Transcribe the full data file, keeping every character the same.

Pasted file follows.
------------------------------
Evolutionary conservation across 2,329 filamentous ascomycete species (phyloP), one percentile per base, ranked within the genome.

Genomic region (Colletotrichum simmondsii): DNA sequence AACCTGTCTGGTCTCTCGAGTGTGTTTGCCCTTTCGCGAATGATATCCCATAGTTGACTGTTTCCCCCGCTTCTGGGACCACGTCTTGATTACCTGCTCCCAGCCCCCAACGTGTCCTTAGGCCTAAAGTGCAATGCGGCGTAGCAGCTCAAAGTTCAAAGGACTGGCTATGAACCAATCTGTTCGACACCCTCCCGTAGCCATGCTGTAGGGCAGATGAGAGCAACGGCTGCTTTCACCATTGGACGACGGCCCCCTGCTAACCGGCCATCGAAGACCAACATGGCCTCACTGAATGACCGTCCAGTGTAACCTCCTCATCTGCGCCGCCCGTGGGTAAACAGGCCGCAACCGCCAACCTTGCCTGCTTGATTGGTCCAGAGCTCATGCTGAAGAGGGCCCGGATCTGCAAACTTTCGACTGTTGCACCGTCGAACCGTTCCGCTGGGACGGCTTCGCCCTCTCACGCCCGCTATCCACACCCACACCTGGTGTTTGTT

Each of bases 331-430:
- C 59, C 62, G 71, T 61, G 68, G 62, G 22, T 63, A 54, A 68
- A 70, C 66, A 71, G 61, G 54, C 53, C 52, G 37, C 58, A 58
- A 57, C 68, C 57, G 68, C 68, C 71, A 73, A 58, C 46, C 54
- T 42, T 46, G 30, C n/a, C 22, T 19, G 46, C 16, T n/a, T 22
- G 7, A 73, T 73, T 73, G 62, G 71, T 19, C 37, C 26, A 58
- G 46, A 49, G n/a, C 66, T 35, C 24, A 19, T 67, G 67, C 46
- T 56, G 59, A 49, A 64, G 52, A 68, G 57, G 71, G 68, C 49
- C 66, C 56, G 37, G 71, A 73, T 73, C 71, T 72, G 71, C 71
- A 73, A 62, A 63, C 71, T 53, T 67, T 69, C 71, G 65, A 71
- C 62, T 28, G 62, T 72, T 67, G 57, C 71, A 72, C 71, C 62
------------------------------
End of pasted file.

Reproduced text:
Evolutionary conservation across 2,329 filamentous ascomycete species (phyloP), one percentile per base, ranked within the genome.

Genomic region (Colletotrichum simmondsii): DNA sequence AACCTGTCTGGTCTCTCGAGTGTGTTTGCCCTTTCGCGAATGATATCCCATAGTTGACTGTTTCCCCCGCTTCTGGGACCACGTCTTGATTACCTGCTCCCAGCCCCCAACGTGTCCTTAGGCCTAAAGTGCAATGCGGCGTAGCAGCTCAAAGTTCAAAGGACTGGCTATGAACCAATCTGTTCGACACCCTCCCGTAGCCATGCTGTAGGGCAGATGAGAGCAACGGCTGCTTTCACCATTGGACGACGGCCCCCTGCTAACCGGCCATCGAAGACCAACATGGCCTCACTGAATGACCGTCCAGTGTAACCTCCTCATCTGCGCCGCCCGTGGGTAAACAGGCCGCAACCGCCAACCTTGCCTGCTTGATTGGTCCAGAGCTCATGCTGAAGAGGGCCCGGATCTGCAAACTTTCGACTGTTGCACCGTCGAACCGTTCCGCTGGGACGGCTTCGCCCTCTCACGCCCGCTATCCACACCCACACCTGGTGTTTGTT

Each of bases 331-430:
- C 59, C 62, G 71, T 61, G 68, G 62, G 22, T 63, A 54, A 68
- A 70, C 66, A 71, G 61, G 54, C 53, C 52, G 37, C 58, A 58
- A 57, C 68, C 57, G 68, C 68, C 71, A 73, A 58, C 46, C 54
- T 42, T 46, G 30, C n/a, C 22, T 19, G 46, C 16, T n/a, T 22
- G 7, A 73, T 73, T 73, G 62, G 71, T 19, C 37, C 26, A 58
- G 46, A 49, G n/a, C 66, T 35, C 24, A 19, T 67, G 67, C 46
- T 56, G 59, A 49, A 64, G 52, A 68, G 57, G 71, G 68, C 49
- C 66, C 56, G 37, G 71, A 73, T 73, C 71, T 72, G 71, C 71
- A 73, A 62, A 63, C 71, T 53, T 67, T 69, C 71, G 65, A 71
- C 62, T 28, G 62, T 72, T 67, G 57, C 71, A 72, C 71, C 62